Founded in 1976, Heliotron’s candles are used in more than 12,000 hotels, restaurants, churches and chapels, funeral parlors, and community establishments across 37 countries, from Costa Rica to New Zealand. The only way this workforce of 64 employees could serve such a diverse clientele is through its ability to customize every order.

“We only have about 2,500 different products. But since our offerings can be mixed and matched, our customers can choose from over 16 million combinations,” Heliotron’s CEO Oliver Schneeberger says.

As a cost-cutting measure and in preparation for the height of the candle-production season, Heliotron orders full containers of their materials approximately six months ahead of time. This is where the accuracy of its manufacturing planning is critical. One out-of-stock component could mean that an order will not be produced cost-effectively and shipped to the customer on time. The company would then be forced to absorb the higher expense of ordering the part and delaying product delivery to end customers.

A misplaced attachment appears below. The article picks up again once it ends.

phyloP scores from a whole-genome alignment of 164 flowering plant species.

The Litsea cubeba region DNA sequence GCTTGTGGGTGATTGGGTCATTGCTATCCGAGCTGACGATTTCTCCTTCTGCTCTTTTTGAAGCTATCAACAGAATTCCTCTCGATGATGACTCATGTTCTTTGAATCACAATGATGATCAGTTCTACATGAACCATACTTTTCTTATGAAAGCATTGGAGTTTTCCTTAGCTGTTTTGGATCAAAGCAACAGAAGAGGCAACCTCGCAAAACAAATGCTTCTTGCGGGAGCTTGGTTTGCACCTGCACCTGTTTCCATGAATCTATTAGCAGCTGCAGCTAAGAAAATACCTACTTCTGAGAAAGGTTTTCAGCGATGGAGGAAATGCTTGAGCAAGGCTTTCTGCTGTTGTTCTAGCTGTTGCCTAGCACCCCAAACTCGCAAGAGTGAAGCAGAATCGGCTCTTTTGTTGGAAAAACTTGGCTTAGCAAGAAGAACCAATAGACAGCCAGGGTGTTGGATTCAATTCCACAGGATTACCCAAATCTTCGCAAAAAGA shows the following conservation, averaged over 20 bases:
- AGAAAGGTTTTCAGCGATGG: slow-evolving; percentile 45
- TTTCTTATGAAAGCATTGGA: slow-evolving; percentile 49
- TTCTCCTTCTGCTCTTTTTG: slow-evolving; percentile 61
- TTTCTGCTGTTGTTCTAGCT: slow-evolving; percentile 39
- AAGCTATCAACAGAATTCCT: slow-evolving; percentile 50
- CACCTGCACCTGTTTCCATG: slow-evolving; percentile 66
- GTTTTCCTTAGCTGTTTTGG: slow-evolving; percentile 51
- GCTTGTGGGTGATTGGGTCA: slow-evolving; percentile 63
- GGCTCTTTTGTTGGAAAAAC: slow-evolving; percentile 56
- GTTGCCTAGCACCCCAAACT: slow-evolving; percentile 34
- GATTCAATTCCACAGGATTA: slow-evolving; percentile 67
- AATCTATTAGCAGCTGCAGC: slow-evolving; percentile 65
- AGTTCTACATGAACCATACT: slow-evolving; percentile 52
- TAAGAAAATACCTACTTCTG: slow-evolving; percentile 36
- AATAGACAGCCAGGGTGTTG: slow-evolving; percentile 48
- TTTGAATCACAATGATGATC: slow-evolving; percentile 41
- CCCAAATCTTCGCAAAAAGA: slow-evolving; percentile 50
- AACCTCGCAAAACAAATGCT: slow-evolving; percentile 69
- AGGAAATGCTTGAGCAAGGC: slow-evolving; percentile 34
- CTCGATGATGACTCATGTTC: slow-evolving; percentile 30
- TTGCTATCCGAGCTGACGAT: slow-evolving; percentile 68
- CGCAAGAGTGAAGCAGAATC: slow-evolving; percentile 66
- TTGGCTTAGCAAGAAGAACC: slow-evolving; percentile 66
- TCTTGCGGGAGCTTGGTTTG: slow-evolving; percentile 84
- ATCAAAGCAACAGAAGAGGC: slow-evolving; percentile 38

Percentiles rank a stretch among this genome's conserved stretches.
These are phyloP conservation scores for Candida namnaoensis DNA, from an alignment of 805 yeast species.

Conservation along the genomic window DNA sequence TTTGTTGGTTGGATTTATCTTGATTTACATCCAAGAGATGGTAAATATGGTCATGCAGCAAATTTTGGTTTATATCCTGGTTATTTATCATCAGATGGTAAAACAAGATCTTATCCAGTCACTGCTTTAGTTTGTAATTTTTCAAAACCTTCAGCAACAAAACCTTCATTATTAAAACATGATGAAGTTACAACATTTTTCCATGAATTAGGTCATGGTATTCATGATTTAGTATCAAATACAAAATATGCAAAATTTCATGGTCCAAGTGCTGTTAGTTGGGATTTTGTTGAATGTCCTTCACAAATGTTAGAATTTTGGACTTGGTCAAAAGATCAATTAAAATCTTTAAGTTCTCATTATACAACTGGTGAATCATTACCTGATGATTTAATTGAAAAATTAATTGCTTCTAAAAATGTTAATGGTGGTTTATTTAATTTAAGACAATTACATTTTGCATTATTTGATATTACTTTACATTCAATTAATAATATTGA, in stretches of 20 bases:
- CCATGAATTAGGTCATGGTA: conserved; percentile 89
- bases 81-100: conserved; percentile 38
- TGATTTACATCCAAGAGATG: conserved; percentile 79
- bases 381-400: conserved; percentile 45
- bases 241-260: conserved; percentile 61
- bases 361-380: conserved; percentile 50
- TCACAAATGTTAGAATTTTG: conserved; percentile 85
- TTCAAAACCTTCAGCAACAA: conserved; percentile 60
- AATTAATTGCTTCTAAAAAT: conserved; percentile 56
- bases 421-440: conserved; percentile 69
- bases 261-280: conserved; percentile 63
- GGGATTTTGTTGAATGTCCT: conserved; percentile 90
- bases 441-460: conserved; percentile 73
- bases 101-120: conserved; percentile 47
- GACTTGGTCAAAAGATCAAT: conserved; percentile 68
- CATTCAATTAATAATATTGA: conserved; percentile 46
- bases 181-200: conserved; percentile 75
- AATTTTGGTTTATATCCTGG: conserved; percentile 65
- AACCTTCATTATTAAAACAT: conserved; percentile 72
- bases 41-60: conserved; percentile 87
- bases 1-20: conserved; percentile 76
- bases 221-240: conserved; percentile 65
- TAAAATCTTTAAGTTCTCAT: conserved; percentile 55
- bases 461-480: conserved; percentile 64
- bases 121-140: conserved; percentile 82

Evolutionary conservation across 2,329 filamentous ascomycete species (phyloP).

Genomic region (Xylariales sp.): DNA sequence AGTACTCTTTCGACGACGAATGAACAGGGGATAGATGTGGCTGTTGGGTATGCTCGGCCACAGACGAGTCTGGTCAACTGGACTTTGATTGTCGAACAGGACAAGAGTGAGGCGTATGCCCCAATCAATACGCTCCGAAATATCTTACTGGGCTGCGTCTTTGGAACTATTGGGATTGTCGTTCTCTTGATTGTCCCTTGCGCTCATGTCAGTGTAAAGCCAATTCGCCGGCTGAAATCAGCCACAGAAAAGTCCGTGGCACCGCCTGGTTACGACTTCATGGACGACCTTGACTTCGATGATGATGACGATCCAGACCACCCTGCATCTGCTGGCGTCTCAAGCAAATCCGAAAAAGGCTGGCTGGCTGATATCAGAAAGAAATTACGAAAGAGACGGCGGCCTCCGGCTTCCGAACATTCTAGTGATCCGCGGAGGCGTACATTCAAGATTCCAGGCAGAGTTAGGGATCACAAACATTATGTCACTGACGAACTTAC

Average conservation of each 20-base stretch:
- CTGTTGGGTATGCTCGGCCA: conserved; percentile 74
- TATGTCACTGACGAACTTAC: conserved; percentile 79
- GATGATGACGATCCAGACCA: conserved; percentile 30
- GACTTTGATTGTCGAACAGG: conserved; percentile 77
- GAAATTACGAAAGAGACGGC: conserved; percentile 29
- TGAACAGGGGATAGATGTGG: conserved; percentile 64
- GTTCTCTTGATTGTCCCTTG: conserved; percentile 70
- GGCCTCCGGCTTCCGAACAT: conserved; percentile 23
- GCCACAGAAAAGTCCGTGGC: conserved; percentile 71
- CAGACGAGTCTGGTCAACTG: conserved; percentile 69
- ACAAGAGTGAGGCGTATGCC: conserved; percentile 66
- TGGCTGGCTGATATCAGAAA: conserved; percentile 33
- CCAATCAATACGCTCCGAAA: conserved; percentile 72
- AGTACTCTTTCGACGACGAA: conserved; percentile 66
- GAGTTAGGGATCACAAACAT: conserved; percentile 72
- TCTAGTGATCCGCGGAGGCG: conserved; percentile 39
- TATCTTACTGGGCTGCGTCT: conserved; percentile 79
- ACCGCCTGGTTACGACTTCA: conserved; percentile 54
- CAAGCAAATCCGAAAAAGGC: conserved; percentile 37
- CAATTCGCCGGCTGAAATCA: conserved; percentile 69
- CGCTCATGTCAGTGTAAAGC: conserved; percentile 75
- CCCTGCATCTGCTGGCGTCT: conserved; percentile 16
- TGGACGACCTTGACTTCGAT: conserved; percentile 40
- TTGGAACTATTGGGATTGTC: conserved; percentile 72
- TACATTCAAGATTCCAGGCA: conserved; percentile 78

Heliotron’s sales processes were also beginning to hinder its growth. The processes were entirely paper-based and manual, which was in direct conflict with customer demand for faster delivery. After the submission of a sales transaction, a picking list was generated, printed out, and physically carried to the warehouse so an employee could manually process the order. Once the shipment was complete, the box was brought back to the office, where the invoice and packing slip were created.

It is very important for  Heliotron to optimize its processes to handle customer requirements because it ultimately impacts the trajectory of its growth and reputation. “We needed to find a system that supports our day-to-day operations and makes it easier for us,” Schneeberger says. 

Creating a backbone for growth with cloud-based ERP

Heliotron decided to implement a cloud-based ERP software designed for small and midsize companies. “We did not have the time and resources to look into how to efficiently manage our processes,” Schneeberger explains. “This is one of the main reasons why we chose a cloud-based ERP software – it came with preset best-practice processes.”